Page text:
Abe insists that allowing Japan to play a greater role in global security, however, will promote regional peace. But fear persists among its neighbors that Japan has yet to heed the lessons of its past.

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    Comments
         
    by: Atlas from: Canada
    October 22, 2013 4:46 PM
    @Ian If Japan wants to arm itself but bringing US in this conflict showing Japan is lying and using China as an excuse to expand to its military power. Don't forget Abe is from a WWII famous war criminal family and his record is trying to deny all the WWII crimes that they committed: comfort women, mass killing, using chemical weapons, changing shool text...
    All these showing is heading to extreme right. Watch out the this evil army return.

    by: Atlas from: Canada
    October 22, 2013 10:50 AM
    Now Japan is heading to extreme right and bring back the imperial army. This is a shame to Japan going this direction. Abe does not need to reform security as Japan is protected by US and Abe using China as an excuse to expand its imperial army. Why? He is one of the famous WWII war criminal family member. Still want to bring back the glory of the evil army.

    Talking peace but worship the evil imperial Japan army symbol shrine. Abe claimed himself as an extreme right now offering to the war shrine, the famous WWII criminals burying there. It is an insult to all the victims. Unable to repent to what they did in WWII war crimes and try to hide them. Shame to Abe and watch out the evil returns.
    In Response

    by: Atlas from: Canada
    October 24, 2013 3:19 PM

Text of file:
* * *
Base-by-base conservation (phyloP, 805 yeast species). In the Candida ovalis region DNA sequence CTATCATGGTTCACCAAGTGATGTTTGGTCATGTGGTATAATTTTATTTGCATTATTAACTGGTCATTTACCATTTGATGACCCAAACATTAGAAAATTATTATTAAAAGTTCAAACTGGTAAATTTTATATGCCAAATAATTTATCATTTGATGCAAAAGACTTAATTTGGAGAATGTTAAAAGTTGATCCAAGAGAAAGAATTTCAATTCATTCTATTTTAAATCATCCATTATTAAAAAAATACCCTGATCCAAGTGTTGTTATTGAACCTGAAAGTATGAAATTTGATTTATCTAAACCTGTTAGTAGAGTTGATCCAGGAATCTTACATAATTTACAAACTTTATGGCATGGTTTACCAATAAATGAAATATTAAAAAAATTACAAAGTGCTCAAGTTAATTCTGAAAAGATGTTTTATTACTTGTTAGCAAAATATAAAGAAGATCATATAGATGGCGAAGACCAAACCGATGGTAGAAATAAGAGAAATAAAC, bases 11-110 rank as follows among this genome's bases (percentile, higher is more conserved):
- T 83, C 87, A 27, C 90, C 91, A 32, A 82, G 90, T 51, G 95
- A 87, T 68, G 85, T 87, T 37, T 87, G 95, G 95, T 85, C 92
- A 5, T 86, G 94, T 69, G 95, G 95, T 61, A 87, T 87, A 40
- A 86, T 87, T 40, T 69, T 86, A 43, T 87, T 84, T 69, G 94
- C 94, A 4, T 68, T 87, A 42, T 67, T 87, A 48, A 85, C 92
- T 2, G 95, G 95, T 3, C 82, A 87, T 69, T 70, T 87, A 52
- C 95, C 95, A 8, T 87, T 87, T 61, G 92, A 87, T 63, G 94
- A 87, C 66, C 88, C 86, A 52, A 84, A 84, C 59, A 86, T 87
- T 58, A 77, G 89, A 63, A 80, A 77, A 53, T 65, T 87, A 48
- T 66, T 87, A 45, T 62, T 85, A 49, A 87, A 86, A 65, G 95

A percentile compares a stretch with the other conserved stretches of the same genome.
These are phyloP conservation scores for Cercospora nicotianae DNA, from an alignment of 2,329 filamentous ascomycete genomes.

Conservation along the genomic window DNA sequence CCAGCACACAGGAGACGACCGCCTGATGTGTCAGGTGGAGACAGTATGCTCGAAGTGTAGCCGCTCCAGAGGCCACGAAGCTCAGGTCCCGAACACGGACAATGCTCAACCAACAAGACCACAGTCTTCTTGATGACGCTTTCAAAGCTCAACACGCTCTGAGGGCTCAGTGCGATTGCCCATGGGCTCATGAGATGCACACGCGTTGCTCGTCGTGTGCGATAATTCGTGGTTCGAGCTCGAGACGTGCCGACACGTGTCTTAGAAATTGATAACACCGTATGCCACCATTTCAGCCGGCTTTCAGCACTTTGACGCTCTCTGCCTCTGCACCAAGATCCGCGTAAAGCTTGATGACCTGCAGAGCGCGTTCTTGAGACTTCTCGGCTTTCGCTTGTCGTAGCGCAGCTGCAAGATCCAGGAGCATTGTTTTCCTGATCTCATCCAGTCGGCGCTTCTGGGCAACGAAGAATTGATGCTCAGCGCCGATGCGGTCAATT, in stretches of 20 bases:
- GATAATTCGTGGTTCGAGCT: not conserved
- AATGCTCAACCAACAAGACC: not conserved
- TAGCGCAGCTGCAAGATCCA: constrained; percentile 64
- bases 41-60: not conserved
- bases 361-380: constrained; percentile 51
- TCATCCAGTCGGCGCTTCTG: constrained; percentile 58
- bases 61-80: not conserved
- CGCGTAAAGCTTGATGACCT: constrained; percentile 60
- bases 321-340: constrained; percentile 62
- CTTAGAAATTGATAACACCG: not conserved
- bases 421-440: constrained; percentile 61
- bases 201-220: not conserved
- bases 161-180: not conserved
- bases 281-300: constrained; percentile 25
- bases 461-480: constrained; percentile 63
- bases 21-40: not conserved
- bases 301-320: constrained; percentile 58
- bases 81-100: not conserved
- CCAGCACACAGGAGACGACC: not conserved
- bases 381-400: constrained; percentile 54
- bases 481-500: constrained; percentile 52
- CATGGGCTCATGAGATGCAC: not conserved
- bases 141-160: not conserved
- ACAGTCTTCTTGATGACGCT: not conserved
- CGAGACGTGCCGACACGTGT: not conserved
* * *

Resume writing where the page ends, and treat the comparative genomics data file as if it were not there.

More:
@Vic When Abe got in power, no body thinks he is an extreme right wing as he admitted in UN. Now, Abe is from the famous WWII war criminal family Nobusuke Kishi who is Abe grand parent showing he is in favor of return imperial Japan army. Why? He denied the comforted women, denied Tokyo Trial, denied mass killing .... All are committed by the evil imperial army in WWII and Abe still says it is not commited even with true edvience. Don't be fool by this cunning fox.
    In Response

    by: Vic from: US
    October 24, 2013 2:41 AM
    Atlas, according to the news article, it didn't say that Japan is going back to Imperial Army. It said that they currently have islands dispute with China and they need to protect themselves by building a up-to-date military units for self defense. Also they are not sure if the US will come in aid, if China and Japan gets into war. You need to read the article very well before you can come up with their own theory that is not relevant at all.
    In Response

    by: Ian from: USA
    October 22, 2013 1:35 PM
    Because the US is financially so heavily in debt to China, I doubt if any countries can rely on it to help if they are to be attacked by China.
    Japan should have the right to the arm itself , why should Japan gamble with its security relying on somebody else's promise of protection (Remember in the past, when the US courting China, it abandoned South Vietnam & dropped Taiwan like a couple sack of sad potatoes)

    by: No tonsul from: Japan
    October 22, 2013 9:29 AM
    This article feels not neutral but so 'left' in Japan now. I think Henry Ridgwell may feel sympathy to China or be taught it by anti-authority Japanese.

    by: hb from: Beijing
    October 22, 2013 12:00 AM
    First, beat China; then USA.
    In Response

    by: Ian from: USA
    October 22, 2013 1:23 PM
    Actually, many countries in the region starts to feel the heat not from Japan but China, whose actions are pretty aggressive lately. So I would think we can rephrase the real sentiment from the point of the chinese government's think tank
    "first beat Japan, then USA in the not too far future"